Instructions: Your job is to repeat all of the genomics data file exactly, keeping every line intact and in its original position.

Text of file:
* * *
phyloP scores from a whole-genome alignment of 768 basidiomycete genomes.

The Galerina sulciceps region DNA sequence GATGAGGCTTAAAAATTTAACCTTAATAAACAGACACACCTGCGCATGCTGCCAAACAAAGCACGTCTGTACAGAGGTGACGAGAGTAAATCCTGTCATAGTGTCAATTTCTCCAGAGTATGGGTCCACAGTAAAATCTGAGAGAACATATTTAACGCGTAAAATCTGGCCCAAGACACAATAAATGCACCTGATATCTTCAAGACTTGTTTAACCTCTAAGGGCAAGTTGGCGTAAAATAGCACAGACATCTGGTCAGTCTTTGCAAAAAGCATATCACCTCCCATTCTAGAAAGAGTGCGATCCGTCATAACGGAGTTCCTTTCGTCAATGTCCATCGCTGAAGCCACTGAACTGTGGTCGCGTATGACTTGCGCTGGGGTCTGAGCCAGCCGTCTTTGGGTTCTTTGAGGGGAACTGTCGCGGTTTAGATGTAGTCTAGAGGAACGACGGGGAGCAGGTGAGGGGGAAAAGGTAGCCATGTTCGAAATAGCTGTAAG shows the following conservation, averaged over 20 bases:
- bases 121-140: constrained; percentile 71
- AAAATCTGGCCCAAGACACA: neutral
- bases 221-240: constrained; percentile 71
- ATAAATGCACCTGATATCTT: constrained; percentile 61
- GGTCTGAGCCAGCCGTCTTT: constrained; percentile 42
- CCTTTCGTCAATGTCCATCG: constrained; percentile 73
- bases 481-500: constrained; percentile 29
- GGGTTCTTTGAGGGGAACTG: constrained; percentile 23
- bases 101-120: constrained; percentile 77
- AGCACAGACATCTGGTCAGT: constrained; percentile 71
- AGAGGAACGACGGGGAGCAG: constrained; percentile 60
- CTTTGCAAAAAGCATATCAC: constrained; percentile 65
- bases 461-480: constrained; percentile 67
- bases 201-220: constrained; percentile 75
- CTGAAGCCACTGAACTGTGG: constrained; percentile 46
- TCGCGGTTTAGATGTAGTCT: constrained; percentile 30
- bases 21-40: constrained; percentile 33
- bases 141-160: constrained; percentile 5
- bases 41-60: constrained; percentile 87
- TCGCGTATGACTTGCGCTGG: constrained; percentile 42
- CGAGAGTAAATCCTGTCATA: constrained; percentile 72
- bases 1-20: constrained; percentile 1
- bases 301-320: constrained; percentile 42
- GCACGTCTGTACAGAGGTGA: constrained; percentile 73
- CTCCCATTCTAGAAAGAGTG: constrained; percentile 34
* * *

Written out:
phyloP scores from a whole-genome alignment of 768 basidiomycete genomes.

The Galerina sulciceps region DNA sequence GATGAGGCTTAAAAATTTAACCTTAATAAACAGACACACCTGCGCATGCTGCCAAACAAAGCACGTCTGTACAGAGGTGACGAGAGTAAATCCTGTCATAGTGTCAATTTCTCCAGAGTATGGGTCCACAGTAAAATCTGAGAGAACATATTTAACGCGTAAAATCTGGCCCAAGACACAATAAATGCACCTGATATCTTCAAGACTTGTTTAACCTCTAAGGGCAAGTTGGCGTAAAATAGCACAGACATCTGGTCAGTCTTTGCAAAAAGCATATCACCTCCCATTCTAGAAAGAGTGCGATCCGTCATAACGGAGTTCCTTTCGTCAATGTCCATCGCTGAAGCCACTGAACTGTGGTCGCGTATGACTTGCGCTGGGGTCTGAGCCAGCCGTCTTTGGGTTCTTTGAGGGGAACTGTCGCGGTTTAGATGTAGTCTAGAGGAACGACGGGGAGCAGGTGAGGGGGAAAAGGTAGCCATGTTCGAAATAGCTGTAAG shows the following conservation, averaged over 20 bases:
- bases 121-140: constrained; percentile 71
- AAAATCTGGCCCAAGACACA: neutral
- bases 221-240: constrained; percentile 71
- ATAAATGCACCTGATATCTT: constrained; percentile 61
- GGTCTGAGCCAGCCGTCTTT: constrained; percentile 42
- CCTTTCGTCAATGTCCATCG: constrained; percentile 73
- bases 481-500: constrained; percentile 29
- GGGTTCTTTGAGGGGAACTG: constrained; percentile 23
- bases 101-120: constrained; percentile 77
- AGCACAGACATCTGGTCAGT: constrained; percentile 71
- AGAGGAACGACGGGGAGCAG: constrained; percentile 60
- CTTTGCAAAAAGCATATCAC: constrained; percentile 65
- bases 461-480: constrained; percentile 67
- bases 201-220: constrained; percentile 75
- CTGAAGCCACTGAACTGTGG: constrained; percentile 46
- TCGCGGTTTAGATGTAGTCT: constrained; percentile 30
- bases 21-40: constrained; percentile 33
- bases 141-160: constrained; percentile 5
- bases 41-60: constrained; percentile 87
- TCGCGTATGACTTGCGCTGG: constrained; percentile 42
- CGAGAGTAAATCCTGTCATA: constrained; percentile 72
- bases 1-20: constrained; percentile 1
- bases 301-320: constrained; percentile 42
- GCACGTCTGTACAGAGGTGA: constrained; percentile 73
- CTCCCATTCTAGAAAGAGTG: constrained; percentile 34